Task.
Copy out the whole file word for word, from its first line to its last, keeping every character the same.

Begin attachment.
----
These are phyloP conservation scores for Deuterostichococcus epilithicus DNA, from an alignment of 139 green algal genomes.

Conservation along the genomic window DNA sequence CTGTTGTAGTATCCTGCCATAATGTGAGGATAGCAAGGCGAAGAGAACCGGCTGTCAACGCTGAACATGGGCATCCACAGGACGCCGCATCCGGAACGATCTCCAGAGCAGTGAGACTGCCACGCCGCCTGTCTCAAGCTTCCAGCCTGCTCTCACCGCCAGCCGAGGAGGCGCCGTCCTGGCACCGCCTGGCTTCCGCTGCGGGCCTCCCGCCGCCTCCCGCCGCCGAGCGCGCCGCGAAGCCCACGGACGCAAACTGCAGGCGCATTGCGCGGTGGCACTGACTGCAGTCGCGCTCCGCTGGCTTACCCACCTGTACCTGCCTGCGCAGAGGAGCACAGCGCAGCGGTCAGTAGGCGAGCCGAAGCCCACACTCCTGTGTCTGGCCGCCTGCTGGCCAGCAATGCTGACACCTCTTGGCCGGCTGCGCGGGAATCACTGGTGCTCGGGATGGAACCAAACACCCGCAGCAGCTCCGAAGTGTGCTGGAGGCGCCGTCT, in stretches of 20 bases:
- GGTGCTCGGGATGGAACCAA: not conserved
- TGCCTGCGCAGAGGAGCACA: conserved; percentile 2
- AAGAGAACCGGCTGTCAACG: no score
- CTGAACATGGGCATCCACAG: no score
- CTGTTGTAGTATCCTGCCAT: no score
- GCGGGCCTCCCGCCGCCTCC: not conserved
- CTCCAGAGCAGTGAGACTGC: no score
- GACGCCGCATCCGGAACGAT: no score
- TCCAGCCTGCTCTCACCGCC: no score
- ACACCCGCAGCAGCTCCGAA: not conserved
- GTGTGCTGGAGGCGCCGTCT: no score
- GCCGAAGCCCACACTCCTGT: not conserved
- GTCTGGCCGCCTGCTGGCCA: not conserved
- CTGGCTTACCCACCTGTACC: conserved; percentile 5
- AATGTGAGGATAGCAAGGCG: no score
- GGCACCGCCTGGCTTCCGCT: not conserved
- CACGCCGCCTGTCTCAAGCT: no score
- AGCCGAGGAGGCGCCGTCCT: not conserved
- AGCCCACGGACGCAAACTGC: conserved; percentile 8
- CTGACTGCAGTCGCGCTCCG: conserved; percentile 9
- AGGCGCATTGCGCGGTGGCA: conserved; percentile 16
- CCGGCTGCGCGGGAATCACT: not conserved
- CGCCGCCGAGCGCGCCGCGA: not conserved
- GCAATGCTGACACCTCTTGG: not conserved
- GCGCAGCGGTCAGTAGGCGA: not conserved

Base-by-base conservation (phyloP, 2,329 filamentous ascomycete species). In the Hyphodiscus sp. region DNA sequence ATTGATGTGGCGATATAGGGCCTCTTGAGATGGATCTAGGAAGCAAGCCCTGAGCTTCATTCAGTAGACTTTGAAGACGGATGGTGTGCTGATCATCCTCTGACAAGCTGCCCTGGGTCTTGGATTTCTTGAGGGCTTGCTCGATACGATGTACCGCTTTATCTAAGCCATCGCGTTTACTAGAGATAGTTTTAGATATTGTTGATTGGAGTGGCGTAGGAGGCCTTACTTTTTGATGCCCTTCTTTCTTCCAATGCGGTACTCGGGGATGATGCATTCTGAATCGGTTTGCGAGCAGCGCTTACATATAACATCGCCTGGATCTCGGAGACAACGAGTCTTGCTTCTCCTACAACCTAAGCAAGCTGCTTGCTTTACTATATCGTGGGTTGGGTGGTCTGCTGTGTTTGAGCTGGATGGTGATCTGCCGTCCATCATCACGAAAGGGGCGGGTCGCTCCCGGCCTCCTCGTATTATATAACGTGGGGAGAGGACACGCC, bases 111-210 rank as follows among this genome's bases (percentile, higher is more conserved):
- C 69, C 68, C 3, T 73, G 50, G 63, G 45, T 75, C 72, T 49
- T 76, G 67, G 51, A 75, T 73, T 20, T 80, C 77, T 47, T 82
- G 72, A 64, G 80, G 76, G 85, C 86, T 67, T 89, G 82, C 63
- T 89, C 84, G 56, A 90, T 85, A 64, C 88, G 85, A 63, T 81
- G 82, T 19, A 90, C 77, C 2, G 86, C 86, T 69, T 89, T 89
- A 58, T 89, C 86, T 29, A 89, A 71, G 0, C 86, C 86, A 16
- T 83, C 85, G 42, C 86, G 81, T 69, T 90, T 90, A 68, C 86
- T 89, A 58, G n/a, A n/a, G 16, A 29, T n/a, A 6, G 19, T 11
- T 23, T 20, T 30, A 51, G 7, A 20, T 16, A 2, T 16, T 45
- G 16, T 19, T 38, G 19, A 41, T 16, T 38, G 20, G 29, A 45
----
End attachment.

These are phyloP conservation scores for Deuterostichococcus epilithicus DNA, from an alignment of 139 green algal genomes.

Conservation along the genomic window DNA sequence CTGTTGTAGTATCCTGCCATAATGTGAGGATAGCAAGGCGAAGAGAACCGGCTGTCAACGCTGAACATGGGCATCCACAGGACGCCGCATCCGGAACGATCTCCAGAGCAGTGAGACTGCCACGCCGCCTGTCTCAAGCTTCCAGCCTGCTCTCACCGCCAGCCGAGGAGGCGCCGTCCTGGCACCGCCTGGCTTCCGCTGCGGGCCTCCCGCCGCCTCCCGCCGCCGAGCGCGCCGCGAAGCCCACGGACGCAAACTGCAGGCGCATTGCGCGGTGGCACTGACTGCAGTCGCGCTCCGCTGGCTTACCCACCTGTACCTGCCTGCGCAGAGGAGCACAGCGCAGCGGTCAGTAGGCGAGCCGAAGCCCACACTCCTGTGTCTGGCCGCCTGCTGGCCAGCAATGCTGACACCTCTTGGCCGGCTGCGCGGGAATCACTGGTGCTCGGGATGGAACCAAACACCCGCAGCAGCTCCGAAGTGTGCTGGAGGCGCCGTCT, in stretches of 20 bases:
- GGTGCTCGGGATGGAACCAA: not conserved
- TGCCTGCGCAGAGGAGCACA: conserved; percentile 2
- AAGAGAACCGGCTGTCAACG: no score
- CTGAACATGGGCATCCACAG: no score
- CTGTTGTAGTATCCTGCCAT: no score
- GCGGGCCTCCCGCCGCCTCC: not conserved
- CTCCAGAGCAGTGAGACTGC: no score
- GACGCCGCATCCGGAACGAT: no score
- TCCAGCCTGCTCTCACCGCC: no score
- ACACCCGCAGCAGCTCCGAA: not conserved
- GTGTGCTGGAGGCGCCGTCT: no score
- GCCGAAGCCCACACTCCTGT: not conserved
- GTCTGGCCGCCTGCTGGCCA: not conserved
- CTGGCTTACCCACCTGTACC: conserved; percentile 5
- AATGTGAGGATAGCAAGGCG: no score
- GGCACCGCCTGGCTTCCGCT: not conserved
- CACGCCGCCTGTCTCAAGCT: no score
- AGCCGAGGAGGCGCCGTCCT: not conserved
- AGCCCACGGACGCAAACTGC: conserved; percentile 8
- CTGACTGCAGTCGCGCTCCG: conserved; percentile 9
- AGGCGCATTGCGCGGTGGCA: conserved; percentile 16
- CCGGCTGCGCGGGAATCACT: not conserved
- CGCCGCCGAGCGCGCCGCGA: not conserved
- GCAATGCTGACACCTCTTGG: not conserved
- GCGCAGCGGTCAGTAGGCGA: not conserved

Base-by-base conservation (phyloP, 2,329 filamentous ascomycete species). In the Hyphodiscus sp. region DNA sequence ATTGATGTGGCGATATAGGGCCTCTTGAGATGGATCTAGGAAGCAAGCCCTGAGCTTCATTCAGTAGACTTTGAAGACGGATGGTGTGCTGATCATCCTCTGACAAGCTGCCCTGGGTCTTGGATTTCTTGAGGGCTTGCTCGATACGATGTACCGCTTTATCTAAGCCATCGCGTTTACTAGAGATAGTTTTAGATATTGTTGATTGGAGTGGCGTAGGAGGCCTTACTTTTTGATGCCCTTCTTTCTTCCAATGCGGTACTCGGGGATGATGCATTCTGAATCGGTTTGCGAGCAGCGCTTACATATAACATCGCCTGGATCTCGGAGACAACGAGTCTTGCTTCTCCTACAACCTAAGCAAGCTGCTTGCTTTACTATATCGTGGGTTGGGTGGTCTGCTGTGTTTGAGCTGGATGGTGATCTGCCGTCCATCATCACGAAAGGGGCGGGTCGCTCCCGGCCTCCTCGTATTATATAACGTGGGGAGAGGACACGCC, bases 111-210 rank as follows among this genome's bases (percentile, higher is more conserved):
- C 69, C 68, C 3, T 73, G 50, G 63, G 45, T 75, C 72, T 49
- T 76, G 67, G 51, A 75, T 73, T 20, T 80, C 77, T 47, T 82
- G 72, A 64, G 80, G 76, G 85, C 86, T 67, T 89, G 82, C 63
- T 89, C 84, G 56, A 90, T 85, A 64, C 88, G 85, A 63, T 81
- G 82, T 19, A 90, C 77, C 2, G 86, C 86, T 69, T 89, T 89
- A 58, T 89, C 86, T 29, A 89, A 71, G 0, C 86, C 86, A 16
- T 83, C 85, G 42, C 86, G 81, T 69, T 90, T 90, A 68, C 86
- T 89, A 58, G n/a, A n/a, G 16, A 29, T n/a, A 6, G 19, T 11
- T 23, T 20, T 30, A 51, G 7, A 20, T 16, A 2, T 16, T 45
- G 16, T 19, T 38, G 19, A 41, T 16, T 38, G 20, G 29, A 45